This may sound like a stupid idea, but when I started riding, I’d get freaked out by looking at the speedometer and realizing I was going a heart-stopping 35 or 40 mph. Since I was following my husband at the time and trusted his judgement, I quite looking at the speedometer all the time. (Of course, not a good idea if you are on a solo ride!) Anyway, that way by the time I would finally look down at it, we’d been going whatever speed for a while and I wasn’t freaked out about it!

  6. BikerChick says:

    Blanche, great ideas, thanks for adding them here! ~ Janet

  7. Kristin says:

    Janet– It’s Kristin from Porky’s. I found your blog and although motorcycles are cool, I don’t ride. I thought I’d tell you hello anyway! It’s neat that you do this. I have less than 50 pages left in the book you gave me. Thanks again, see you soon. Kristin : )

  8. Hi Kristin – glad you stopped by! You don’t have to ride to read the blog, it’s for anyone who’s interested for whatever reason, so stick around! I’m so glad you are enjoying the book. I really loved that book when I first read it – it has been a favorite for a long time. Another really good one is called “Writing Down the Bones” by Natalie Goldberg. It’s similar in that it’s very inspirational and helpful at the same time.

    Thanks again for reading along here – I am really hoping for warmer weather SOON!

    Take care –

    Janet (Biker Chick)’s last blog post..Capitol City Customs Swap Meet & Bike Show

  9. Jenny says:

    I realize this post is way old, but I can’t be the only person reading through your old posts, right? Anyway, I saw this and just had to chime in! I got my motorcycle license last summer. I took the MSF class and then started puttering around in parking lots.

    My husband pushed me and convinced me to start taking the bike to the parking lots myself (it’s only a few blocks, but truthfully, they’re the WORST blocks in town, nasty turns filled with gravel and potholes). I, of course, dropped my bike because I was racked with fear. I bought a smaller bike and had that bike repaired (no, it wasn’t huge, it was 535cc, but I listened to other people when they told me it was still small and that I was silly for believing it was too big).

    That little bike was great! I loved it. We rode all over the neighborhood, even taking those “scary” roads. My husband kept telling me that we had to go out on faster roads, and I kept telling him he was crazy, I wasn’t ready, I was too scared, this can’t be done. That time, my husband was right. I did let him talk me into it. He made me all sorts of promises how we’d go to the sign, pull over, and he’d see how I was doing and if necessary, he’d help me turn around (I was freaked out that if I couldn’t handle it, I’d be too afraid to U-Turn in the middle of a 55 mph road), and we’d go home. I started going, and was pissed off at having to stop at that very early stop to tell him we could keep going.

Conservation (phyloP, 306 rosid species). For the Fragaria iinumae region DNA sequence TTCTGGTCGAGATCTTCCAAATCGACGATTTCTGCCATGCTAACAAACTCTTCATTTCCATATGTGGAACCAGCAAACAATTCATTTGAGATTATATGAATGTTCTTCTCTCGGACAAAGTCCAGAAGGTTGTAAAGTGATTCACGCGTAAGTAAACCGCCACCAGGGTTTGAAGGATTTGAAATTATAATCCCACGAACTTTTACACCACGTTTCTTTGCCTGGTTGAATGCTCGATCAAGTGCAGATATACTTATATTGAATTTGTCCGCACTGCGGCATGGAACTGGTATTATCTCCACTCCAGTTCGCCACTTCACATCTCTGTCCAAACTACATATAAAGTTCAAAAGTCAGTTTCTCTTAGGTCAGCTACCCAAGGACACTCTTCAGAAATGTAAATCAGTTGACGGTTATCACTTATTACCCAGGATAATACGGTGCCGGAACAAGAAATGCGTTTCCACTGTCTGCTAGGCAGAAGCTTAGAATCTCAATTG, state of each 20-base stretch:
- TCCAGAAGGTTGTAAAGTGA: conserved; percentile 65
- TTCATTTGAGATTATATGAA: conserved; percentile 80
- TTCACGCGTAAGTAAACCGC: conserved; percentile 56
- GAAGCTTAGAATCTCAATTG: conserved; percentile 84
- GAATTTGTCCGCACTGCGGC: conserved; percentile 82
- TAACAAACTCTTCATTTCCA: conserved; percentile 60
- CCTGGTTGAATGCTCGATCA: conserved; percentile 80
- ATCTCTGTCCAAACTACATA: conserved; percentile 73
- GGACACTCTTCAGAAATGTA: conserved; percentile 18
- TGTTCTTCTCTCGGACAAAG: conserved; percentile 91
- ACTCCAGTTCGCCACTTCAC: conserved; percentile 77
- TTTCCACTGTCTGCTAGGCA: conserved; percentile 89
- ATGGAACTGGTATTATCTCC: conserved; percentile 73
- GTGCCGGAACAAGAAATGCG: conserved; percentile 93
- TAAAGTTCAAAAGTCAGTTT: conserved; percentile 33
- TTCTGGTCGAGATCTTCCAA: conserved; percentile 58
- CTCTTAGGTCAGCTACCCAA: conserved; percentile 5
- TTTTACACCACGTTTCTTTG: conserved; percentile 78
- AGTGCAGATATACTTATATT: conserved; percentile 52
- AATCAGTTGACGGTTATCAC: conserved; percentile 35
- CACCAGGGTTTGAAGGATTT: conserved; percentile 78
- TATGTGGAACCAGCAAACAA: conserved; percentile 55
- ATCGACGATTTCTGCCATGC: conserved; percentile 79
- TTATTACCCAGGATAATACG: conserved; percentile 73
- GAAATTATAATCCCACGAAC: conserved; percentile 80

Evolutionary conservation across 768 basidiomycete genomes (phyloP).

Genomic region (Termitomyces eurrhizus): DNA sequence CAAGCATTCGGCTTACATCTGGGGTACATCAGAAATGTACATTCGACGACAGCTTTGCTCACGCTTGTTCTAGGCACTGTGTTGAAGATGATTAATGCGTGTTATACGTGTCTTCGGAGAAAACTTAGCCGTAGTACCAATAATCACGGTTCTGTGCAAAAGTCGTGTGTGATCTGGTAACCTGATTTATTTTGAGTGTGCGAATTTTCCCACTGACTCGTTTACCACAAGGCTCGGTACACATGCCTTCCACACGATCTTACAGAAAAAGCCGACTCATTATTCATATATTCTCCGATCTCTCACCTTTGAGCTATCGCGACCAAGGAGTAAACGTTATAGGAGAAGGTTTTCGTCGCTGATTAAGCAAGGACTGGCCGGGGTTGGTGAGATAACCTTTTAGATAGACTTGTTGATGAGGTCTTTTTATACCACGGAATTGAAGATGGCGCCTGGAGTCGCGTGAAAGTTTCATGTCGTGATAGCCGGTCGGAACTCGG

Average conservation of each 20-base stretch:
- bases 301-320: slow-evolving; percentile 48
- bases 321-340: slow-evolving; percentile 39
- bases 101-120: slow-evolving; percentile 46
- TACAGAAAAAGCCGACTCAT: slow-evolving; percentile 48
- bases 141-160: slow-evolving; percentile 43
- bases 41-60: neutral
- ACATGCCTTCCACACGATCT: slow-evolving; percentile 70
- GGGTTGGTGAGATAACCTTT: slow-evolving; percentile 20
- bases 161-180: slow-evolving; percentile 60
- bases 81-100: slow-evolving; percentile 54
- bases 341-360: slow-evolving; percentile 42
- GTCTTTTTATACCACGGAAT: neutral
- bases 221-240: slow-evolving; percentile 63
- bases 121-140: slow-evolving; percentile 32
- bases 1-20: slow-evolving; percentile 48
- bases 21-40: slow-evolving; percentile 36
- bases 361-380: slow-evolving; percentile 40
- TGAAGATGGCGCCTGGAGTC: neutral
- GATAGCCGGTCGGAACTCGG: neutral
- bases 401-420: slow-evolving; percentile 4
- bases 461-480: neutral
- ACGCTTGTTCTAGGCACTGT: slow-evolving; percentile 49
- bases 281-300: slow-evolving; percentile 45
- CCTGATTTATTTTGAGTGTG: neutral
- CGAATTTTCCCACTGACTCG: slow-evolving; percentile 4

Here’s the deal – sometimes when other people tell you what’s right for you, they’re right. Sometimes when other people pull that crap, they’re wrong. I should have been listening to ME. I knew that I couldn’t handle that “big” bike by myself, yet. I could feel it not just in the fear that was gripping me, but in my reluctance to even get on that bike. I desperately wanted to learn to ride, but I would find reasons not to. I also was afraid of the bike. I felt completely out of control.

    When my husband told me that I should start riding the faster roads, I wanted to go, but I was afraid that I couldn’t handle it. It wasn’t that I felt that I couldn’t handle my bike anymore. I felt like I could. I was comfortable. I had some muscle memory about how to shift, how to brake, etc. While I still had to pay attention to each thing, my hands knew what to do – I just had to pay attention so that I stayed in the moment and didn’t fall into old, bad habits of daydreaming all the time. I was comfortable. I had learned how to ride, and by then the fear was just habit. It wasn’t mind numbing fear.

    Sure, it’s easy for me to look now and say these things, but I recently had a few new-to-me experiences on my bike (I got on the road last August and it’s serious snow here by October, so got two months on my bike before winter left me just re-getting it out less then a month ago). Truthfully, I hadn’t expected the situation. I paniced. I survived. But, that panic of the situation was not the same kind of fear. It wasn’t the “oh no, I haven’t done that” it was mind numbing, “Holy fuck, I honestly haven’t practiced enough to have any idea how to handle this situation, and I’m afraid that I might die because I need more practice” kind of fear.

    I don’t know if others have that problem, but I’ve been working hard to figure out what kind of fear I’m feeling. It’s made a huge difference if I know that before I get on my bike. Mind numbing, I honestly don’t know what to do in this situation fear means STOP THE BIKE. “Um, I’m afraid, I haven’t done that before, and it leaves me with shakes,” can easily mean, “Sweetie, it’s something new, get over it, you’ll love it.”